Family Courts Curtail Travel for Kids, Due to COVID-19
As we move into what is widely being called the “second wave” of the COVID-19 pandemic, the courts continue to examine and rule upon various everyday issues that arise between separated and divorced parents in the context of their custody, access, and child support disputes.
One of these issues is whether it is appropriate for children to travel to other jurisdictions during the global health crisis. Usually, the request is made by a non-custodial parent to have the child come visit him or her in another city or country; less commonly it may be proposed to allow the child to visit extended family members. Either way, the issue ends up before the court because one parent is not on-board with exposing the child to the inherent travel-related risks.
As with any legal issue that impacts children, the Family Courts are guided by the children’s best interests, as that is assessed by looking at all the circumstances. This can include: the purpose and duration of the proposed trip; the health of the child and that of family members who might be involved (either at the point of origin or the destination); the impact of the post-trip isolation period;
and any Travel Advisories that might be in effect – among other factors.
After surveying some of the recent rulings, it seems that Courts remain understandably reluctant to allow children to travel.
For example, in Semkiw v. Sutherland, the court ruled that it was not in the children’s best interests to partake in non-essential travel to Texas during the pandemic to be with their mother, since it would recklessly expose them to the risk of infection. In another case called Onuoha v. Onuoha, the court declared it would be “foolhardy” to expose the children to international travel in the face of a Travel Advisory, with the attendant restrictions and complications.
Similarly, in Yohannes v. Boni the court ruled that it was not in the child’s best interests to permit her to travel to France to visit her father. The court explained its reasoning in-depth:
… It is worth noting that the Government of France continues to restrict entry into the country by foreigners. While this would not apply to [the child], who has French citizenship, it demonstrates that governments continue to place stringent limits on travel and entry to minimize the risk of spreading the virus.
If she were to travel to France, [the child] would be taking a lengthy flight, unaccompanied, on a commercial airline. The [mother] was unable to obtain assurances of any additional measures in relation to unaccompanied minors on either Air France or Air Canada. The [mother’s] evidence is that on Air France, only children over 11 years of age are required to wear masks.
The [father] submits that precautionary measures, such as wearing a mask and social distancing, would protect [the child] from any risk during an international flight. However, this is far from certain. A Government of Canada advisory shows 19 international flights with confirmed COVID-19 cases since July 1, 2020, including an Air France flight from Paris. Moreover, the transmission of COVID-19 has proven difficult to control, including in settings where masks or other protective equipment are worn. Travelling to France on a commercial airline and transiting through airports would unnecessarily expose [the child] to the risk of infection.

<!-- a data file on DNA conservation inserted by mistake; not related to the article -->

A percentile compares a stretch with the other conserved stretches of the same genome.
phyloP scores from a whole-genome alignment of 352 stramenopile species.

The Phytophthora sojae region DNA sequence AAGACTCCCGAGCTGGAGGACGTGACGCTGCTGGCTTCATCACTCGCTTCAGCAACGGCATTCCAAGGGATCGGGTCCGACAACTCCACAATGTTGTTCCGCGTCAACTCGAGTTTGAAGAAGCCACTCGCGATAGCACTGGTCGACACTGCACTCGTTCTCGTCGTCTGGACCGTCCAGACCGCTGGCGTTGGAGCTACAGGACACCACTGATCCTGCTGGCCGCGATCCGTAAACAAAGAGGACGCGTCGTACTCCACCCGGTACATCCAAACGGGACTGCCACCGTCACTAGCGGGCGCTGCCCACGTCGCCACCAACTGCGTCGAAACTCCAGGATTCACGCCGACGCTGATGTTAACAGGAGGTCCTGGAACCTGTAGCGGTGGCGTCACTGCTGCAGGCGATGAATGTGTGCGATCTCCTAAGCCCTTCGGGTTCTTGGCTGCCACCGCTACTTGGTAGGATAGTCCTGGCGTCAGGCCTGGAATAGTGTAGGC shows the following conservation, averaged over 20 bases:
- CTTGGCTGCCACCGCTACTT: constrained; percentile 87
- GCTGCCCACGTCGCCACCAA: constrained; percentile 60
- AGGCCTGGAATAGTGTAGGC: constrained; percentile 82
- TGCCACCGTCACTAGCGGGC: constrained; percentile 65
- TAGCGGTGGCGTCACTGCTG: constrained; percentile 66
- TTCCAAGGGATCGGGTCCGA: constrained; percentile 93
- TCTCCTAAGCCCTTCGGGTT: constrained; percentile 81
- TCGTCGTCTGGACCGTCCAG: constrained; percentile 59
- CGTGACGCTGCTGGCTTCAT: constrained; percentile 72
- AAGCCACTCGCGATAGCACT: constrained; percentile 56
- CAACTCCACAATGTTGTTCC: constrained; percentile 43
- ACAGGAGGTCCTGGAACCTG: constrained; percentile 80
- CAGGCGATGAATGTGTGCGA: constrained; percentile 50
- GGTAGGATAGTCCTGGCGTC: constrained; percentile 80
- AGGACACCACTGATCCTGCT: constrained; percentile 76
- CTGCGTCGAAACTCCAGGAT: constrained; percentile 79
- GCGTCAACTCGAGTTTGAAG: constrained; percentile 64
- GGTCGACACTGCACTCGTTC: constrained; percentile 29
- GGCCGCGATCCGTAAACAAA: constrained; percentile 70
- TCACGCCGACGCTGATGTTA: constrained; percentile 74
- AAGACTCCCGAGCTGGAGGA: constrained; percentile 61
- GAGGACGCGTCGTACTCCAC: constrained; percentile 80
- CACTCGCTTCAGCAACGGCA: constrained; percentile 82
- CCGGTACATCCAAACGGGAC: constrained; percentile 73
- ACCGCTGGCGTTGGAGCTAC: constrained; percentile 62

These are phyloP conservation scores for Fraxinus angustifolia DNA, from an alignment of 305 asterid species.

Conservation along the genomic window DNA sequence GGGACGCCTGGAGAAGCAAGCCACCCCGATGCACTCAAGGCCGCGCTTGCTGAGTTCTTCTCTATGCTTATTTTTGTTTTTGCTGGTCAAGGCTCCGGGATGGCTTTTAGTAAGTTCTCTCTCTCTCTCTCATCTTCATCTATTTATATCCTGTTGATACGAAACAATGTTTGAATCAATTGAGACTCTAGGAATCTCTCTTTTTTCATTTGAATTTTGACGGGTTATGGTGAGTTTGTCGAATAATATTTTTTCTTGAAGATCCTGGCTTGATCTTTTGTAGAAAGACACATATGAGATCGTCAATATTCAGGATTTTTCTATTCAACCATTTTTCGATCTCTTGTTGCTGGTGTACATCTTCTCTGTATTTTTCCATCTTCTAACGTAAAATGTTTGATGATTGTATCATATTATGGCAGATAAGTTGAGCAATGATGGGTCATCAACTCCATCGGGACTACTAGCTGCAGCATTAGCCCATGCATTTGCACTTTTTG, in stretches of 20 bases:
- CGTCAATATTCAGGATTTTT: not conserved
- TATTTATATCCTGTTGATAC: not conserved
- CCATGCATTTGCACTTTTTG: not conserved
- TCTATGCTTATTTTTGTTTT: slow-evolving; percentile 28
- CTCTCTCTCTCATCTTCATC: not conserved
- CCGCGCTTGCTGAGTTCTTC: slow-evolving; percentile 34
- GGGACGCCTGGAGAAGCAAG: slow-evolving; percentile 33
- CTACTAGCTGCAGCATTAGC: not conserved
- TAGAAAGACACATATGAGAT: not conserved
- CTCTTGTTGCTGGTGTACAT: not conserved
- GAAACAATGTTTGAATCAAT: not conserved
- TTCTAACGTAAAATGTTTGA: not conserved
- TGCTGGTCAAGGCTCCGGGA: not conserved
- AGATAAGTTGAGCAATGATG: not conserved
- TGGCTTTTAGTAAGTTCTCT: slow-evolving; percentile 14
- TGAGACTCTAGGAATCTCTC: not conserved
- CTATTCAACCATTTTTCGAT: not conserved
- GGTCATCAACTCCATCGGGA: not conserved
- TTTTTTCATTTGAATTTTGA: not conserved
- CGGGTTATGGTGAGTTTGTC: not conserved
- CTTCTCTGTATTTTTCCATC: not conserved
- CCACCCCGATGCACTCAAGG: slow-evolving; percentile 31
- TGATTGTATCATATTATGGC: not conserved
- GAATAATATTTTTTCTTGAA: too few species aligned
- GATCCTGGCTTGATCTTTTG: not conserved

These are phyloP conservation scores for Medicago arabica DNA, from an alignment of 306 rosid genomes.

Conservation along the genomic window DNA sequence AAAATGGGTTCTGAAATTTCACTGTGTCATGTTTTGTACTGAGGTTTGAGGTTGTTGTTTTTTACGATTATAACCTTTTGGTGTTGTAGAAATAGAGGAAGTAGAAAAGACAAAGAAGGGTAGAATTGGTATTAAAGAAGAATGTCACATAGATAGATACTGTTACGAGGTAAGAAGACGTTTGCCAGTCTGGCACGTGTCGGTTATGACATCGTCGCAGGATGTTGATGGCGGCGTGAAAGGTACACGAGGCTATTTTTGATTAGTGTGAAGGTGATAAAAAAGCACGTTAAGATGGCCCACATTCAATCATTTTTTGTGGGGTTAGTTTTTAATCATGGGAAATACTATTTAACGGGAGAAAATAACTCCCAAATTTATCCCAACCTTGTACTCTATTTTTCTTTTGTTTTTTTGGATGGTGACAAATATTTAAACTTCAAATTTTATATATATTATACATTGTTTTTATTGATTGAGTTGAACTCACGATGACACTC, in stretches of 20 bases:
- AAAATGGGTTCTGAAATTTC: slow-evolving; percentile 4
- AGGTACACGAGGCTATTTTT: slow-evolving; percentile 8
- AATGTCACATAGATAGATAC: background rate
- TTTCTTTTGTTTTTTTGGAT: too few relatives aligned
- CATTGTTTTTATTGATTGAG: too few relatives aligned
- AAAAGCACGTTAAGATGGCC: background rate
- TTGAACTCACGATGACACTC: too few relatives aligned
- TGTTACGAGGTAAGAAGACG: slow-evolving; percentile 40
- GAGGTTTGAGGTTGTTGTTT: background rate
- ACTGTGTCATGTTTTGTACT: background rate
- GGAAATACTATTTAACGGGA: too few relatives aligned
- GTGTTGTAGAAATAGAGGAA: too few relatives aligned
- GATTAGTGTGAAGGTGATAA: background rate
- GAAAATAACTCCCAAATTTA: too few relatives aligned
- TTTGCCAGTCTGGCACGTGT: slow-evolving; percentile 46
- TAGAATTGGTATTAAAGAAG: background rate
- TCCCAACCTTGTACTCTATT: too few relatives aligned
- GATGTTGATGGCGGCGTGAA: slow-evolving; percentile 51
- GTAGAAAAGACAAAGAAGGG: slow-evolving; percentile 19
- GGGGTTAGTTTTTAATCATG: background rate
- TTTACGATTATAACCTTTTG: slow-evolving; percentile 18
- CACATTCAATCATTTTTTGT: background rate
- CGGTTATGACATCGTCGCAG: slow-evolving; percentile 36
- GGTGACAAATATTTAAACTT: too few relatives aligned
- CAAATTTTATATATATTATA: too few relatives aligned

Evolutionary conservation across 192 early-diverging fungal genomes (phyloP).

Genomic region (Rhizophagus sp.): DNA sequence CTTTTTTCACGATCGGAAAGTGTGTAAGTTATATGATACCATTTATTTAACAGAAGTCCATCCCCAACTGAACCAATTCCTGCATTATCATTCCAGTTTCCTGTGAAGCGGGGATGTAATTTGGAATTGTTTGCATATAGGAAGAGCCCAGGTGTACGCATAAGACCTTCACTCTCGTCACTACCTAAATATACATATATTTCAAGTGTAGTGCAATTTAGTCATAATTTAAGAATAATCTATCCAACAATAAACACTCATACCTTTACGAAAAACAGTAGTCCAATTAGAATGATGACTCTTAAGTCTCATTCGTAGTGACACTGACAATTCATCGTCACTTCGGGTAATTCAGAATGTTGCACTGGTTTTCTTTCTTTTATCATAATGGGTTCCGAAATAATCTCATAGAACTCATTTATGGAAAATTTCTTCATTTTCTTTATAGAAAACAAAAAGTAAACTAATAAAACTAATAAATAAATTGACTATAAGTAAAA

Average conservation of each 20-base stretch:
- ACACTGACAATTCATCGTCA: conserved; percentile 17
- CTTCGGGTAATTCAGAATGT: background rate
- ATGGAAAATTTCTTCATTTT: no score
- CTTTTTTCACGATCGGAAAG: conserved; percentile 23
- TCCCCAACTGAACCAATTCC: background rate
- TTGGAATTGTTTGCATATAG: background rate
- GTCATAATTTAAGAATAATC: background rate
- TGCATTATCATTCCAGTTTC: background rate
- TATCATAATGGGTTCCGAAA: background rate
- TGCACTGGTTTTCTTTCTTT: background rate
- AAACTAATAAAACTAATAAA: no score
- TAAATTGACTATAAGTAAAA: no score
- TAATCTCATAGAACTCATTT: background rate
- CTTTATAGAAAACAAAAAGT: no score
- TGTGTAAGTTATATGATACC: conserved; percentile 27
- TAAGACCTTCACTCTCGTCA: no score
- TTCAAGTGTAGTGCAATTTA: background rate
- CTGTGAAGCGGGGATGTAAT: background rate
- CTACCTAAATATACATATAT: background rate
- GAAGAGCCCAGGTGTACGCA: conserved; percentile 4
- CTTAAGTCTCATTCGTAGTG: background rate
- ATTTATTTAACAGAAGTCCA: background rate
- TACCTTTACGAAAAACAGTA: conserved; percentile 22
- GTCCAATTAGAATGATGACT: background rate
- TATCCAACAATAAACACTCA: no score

While both parties agree that [the child] is a capable and responsible child, it is not reasonable to expect that a child her age would be able to take all the necessary measures over such a lengthy period of travel time. In addition, the [mother] has verified with her employer that [the child] would not be covered by her employee health benefits plan while in France. She would also have to self-isolate for 14 days upon returning to Canada, which could impact her ability to attend school at the beginning of the school year. …
The court took care to express its understanding of the broader implications of the ruling, from the standpoint of the father’s reduced parenting time:
My finding that it is not in [the child’s] best interests to travel to France during the pandemic does not in any way minimize the importance of the relationship between her and the [the father], or her time with him, her grandparents, and her extended family in France. The global pandemic is an unprecedented event that has unfortunately compounded the difficulty that arises from the [father] and [the child] living in different countries. In fact, [the child’s] time with the [father] in March 2020 was cut short when the Canadian government advised all Canadians travelling abroad to return to Canada.
But in the end, the court concluded:
In the current circumstances, where the COVID-19 pandemic continues and the Travel Advisory remains in place, [the child’s] health and safety cannot be put at risk. …
What’s the takeaway from these rulings? Although they are certainly illustrative, they are not determinative; the outcome in any given case is will always vary according to court’s view of the facts. Therefore, as the holiday season approaches, it’s best for parents to get the advice of an experienced Family Lawyer before booking that ticket.
For the full text of the decisions, see:
Semkiw v. Sutherland, 2020 ONSC 4088
Onuoha v. Onuoha, 2020 ONSC 1815
Yohannes v. Boni, 2020 ONSC 4756